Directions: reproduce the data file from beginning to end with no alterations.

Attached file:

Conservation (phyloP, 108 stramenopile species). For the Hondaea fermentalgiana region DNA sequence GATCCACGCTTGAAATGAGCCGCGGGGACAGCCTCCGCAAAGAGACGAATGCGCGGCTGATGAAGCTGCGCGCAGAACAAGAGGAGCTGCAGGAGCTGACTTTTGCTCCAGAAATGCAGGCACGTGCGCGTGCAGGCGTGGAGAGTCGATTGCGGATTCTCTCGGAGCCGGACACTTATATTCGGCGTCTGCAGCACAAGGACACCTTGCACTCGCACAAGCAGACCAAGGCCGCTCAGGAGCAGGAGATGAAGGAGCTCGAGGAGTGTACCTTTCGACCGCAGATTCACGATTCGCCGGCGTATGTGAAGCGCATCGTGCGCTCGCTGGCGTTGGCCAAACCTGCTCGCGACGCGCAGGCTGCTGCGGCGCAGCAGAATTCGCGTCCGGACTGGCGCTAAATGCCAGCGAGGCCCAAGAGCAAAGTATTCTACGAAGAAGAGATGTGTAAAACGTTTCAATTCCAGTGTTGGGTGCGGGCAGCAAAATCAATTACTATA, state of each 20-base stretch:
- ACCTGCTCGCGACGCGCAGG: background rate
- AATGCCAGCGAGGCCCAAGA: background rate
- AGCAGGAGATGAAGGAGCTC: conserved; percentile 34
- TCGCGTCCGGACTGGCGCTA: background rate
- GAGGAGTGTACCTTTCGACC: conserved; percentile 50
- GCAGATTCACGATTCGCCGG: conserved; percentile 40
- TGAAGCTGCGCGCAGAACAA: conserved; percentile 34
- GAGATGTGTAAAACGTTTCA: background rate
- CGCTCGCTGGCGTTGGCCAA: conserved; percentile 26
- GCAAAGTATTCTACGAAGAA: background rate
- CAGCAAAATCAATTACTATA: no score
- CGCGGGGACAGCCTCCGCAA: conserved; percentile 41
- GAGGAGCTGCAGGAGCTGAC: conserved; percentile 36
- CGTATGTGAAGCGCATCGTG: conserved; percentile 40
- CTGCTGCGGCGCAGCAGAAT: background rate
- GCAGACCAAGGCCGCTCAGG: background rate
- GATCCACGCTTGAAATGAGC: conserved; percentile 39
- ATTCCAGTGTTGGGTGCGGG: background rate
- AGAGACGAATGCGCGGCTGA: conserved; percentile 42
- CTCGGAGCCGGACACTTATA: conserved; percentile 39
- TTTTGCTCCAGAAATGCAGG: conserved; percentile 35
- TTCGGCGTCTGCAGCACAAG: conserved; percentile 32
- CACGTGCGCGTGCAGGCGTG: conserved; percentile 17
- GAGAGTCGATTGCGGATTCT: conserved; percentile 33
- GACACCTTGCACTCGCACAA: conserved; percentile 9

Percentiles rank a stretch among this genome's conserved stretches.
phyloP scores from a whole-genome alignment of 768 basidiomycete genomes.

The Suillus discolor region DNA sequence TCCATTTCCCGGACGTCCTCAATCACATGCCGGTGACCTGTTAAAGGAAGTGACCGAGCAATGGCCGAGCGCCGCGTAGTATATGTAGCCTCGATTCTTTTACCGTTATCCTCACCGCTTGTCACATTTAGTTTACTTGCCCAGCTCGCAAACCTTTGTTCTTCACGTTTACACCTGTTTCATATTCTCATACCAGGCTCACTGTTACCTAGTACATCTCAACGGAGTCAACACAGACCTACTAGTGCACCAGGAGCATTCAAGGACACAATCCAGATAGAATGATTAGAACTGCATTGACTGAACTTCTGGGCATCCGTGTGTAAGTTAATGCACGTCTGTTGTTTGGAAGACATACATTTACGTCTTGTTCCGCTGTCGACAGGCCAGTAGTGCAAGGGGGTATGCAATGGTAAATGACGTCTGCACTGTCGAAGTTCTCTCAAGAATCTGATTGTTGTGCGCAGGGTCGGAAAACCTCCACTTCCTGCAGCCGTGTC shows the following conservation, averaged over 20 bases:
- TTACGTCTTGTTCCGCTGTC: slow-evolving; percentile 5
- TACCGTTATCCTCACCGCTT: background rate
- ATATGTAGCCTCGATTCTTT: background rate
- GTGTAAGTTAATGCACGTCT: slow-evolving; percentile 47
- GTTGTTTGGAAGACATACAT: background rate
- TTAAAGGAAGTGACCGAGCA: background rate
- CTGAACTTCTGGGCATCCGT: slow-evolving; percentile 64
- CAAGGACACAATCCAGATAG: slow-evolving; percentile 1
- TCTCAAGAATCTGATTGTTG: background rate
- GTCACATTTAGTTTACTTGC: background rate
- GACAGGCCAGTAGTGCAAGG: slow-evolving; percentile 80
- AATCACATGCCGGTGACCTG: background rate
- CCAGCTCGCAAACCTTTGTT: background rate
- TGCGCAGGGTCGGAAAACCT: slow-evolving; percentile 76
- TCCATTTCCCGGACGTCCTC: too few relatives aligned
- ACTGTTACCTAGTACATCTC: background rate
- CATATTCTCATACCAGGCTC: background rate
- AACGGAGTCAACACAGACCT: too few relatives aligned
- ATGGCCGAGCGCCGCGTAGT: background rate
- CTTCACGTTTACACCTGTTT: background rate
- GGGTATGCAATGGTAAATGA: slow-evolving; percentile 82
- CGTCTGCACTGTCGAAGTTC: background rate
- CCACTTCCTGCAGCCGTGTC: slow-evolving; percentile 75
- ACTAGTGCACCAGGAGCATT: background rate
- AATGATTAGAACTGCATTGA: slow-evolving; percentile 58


Conservation (phyloP, 108 stramenopile species). For the Hondaea fermentalgiana region DNA sequence GATCCACGCTTGAAATGAGCCGCGGGGACAGCCTCCGCAAAGAGACGAATGCGCGGCTGATGAAGCTGCGCGCAGAACAAGAGGAGCTGCAGGAGCTGACTTTTGCTCCAGAAATGCAGGCACGTGCGCGTGCAGGCGTGGAGAGTCGATTGCGGATTCTCTCGGAGCCGGACACTTATATTCGGCGTCTGCAGCACAAGGACACCTTGCACTCGCACAAGCAGACCAAGGCCGCTCAGGAGCAGGAGATGAAGGAGCTCGAGGAGTGTACCTTTCGACCGCAGATTCACGATTCGCCGGCGTATGTGAAGCGCATCGTGCGCTCGCTGGCGTTGGCCAAACCTGCTCGCGACGCGCAGGCTGCTGCGGCGCAGCAGAATTCGCGTCCGGACTGGCGCTAAATGCCAGCGAGGCCCAAGAGCAAAGTATTCTACGAAGAAGAGATGTGTAAAACGTTTCAATTCCAGTGTTGGGTGCGGGCAGCAAAATCAATTACTATA, state of each 20-base stretch:
- ACCTGCTCGCGACGCGCAGG: background rate
- AATGCCAGCGAGGCCCAAGA: background rate
- AGCAGGAGATGAAGGAGCTC: conserved; percentile 34
- TCGCGTCCGGACTGGCGCTA: background rate
- GAGGAGTGTACCTTTCGACC: conserved; percentile 50
- GCAGATTCACGATTCGCCGG: conserved; percentile 40
- TGAAGCTGCGCGCAGAACAA: conserved; percentile 34
- GAGATGTGTAAAACGTTTCA: background rate
- CGCTCGCTGGCGTTGGCCAA: conserved; percentile 26
- GCAAAGTATTCTACGAAGAA: background rate
- CAGCAAAATCAATTACTATA: no score
- CGCGGGGACAGCCTCCGCAA: conserved; percentile 41
- GAGGAGCTGCAGGAGCTGAC: conserved; percentile 36
- CGTATGTGAAGCGCATCGTG: conserved; percentile 40
- CTGCTGCGGCGCAGCAGAAT: background rate
- GCAGACCAAGGCCGCTCAGG: background rate
- GATCCACGCTTGAAATGAGC: conserved; percentile 39
- ATTCCAGTGTTGGGTGCGGG: background rate
- AGAGACGAATGCGCGGCTGA: conserved; percentile 42
- CTCGGAGCCGGACACTTATA: conserved; percentile 39
- TTTTGCTCCAGAAATGCAGG: conserved; percentile 35
- TTCGGCGTCTGCAGCACAAG: conserved; percentile 32
- CACGTGCGCGTGCAGGCGTG: conserved; percentile 17
- GAGAGTCGATTGCGGATTCT: conserved; percentile 33
- GACACCTTGCACTCGCACAA: conserved; percentile 9

Percentiles rank a stretch among this genome's conserved stretches.
phyloP scores from a whole-genome alignment of 768 basidiomycete genomes.

The Suillus discolor region DNA sequence TCCATTTCCCGGACGTCCTCAATCACATGCCGGTGACCTGTTAAAGGAAGTGACCGAGCAATGGCCGAGCGCCGCGTAGTATATGTAGCCTCGATTCTTTTACCGTTATCCTCACCGCTTGTCACATTTAGTTTACTTGCCCAGCTCGCAAACCTTTGTTCTTCACGTTTACACCTGTTTCATATTCTCATACCAGGCTCACTGTTACCTAGTACATCTCAACGGAGTCAACACAGACCTACTAGTGCACCAGGAGCATTCAAGGACACAATCCAGATAGAATGATTAGAACTGCATTGACTGAACTTCTGGGCATCCGTGTGTAAGTTAATGCACGTCTGTTGTTTGGAAGACATACATTTACGTCTTGTTCCGCTGTCGACAGGCCAGTAGTGCAAGGGGGTATGCAATGGTAAATGACGTCTGCACTGTCGAAGTTCTCTCAAGAATCTGATTGTTGTGCGCAGGGTCGGAAAACCTCCACTTCCTGCAGCCGTGTC shows the following conservation, averaged over 20 bases:
- TTACGTCTTGTTCCGCTGTC: slow-evolving; percentile 5
- TACCGTTATCCTCACCGCTT: background rate
- ATATGTAGCCTCGATTCTTT: background rate
- GTGTAAGTTAATGCACGTCT: slow-evolving; percentile 47
- GTTGTTTGGAAGACATACAT: background rate
- TTAAAGGAAGTGACCGAGCA: background rate
- CTGAACTTCTGGGCATCCGT: slow-evolving; percentile 64
- CAAGGACACAATCCAGATAG: slow-evolving; percentile 1
- TCTCAAGAATCTGATTGTTG: background rate
- GTCACATTTAGTTTACTTGC: background rate
- GACAGGCCAGTAGTGCAAGG: slow-evolving; percentile 80
- AATCACATGCCGGTGACCTG: background rate
- CCAGCTCGCAAACCTTTGTT: background rate
- TGCGCAGGGTCGGAAAACCT: slow-evolving; percentile 76
- TCCATTTCCCGGACGTCCTC: too few relatives aligned
- ACTGTTACCTAGTACATCTC: background rate
- CATATTCTCATACCAGGCTC: background rate
- AACGGAGTCAACACAGACCT: too few relatives aligned
- ATGGCCGAGCGCCGCGTAGT: background rate
- CTTCACGTTTACACCTGTTT: background rate
- GGGTATGCAATGGTAAATGA: slow-evolving; percentile 82
- CGTCTGCACTGTCGAAGTTC: background rate
- CCACTTCCTGCAGCCGTGTC: slow-evolving; percentile 75
- ACTAGTGCACCAGGAGCATT: background rate
- AATGATTAGAACTGCATTGA: slow-evolving; percentile 58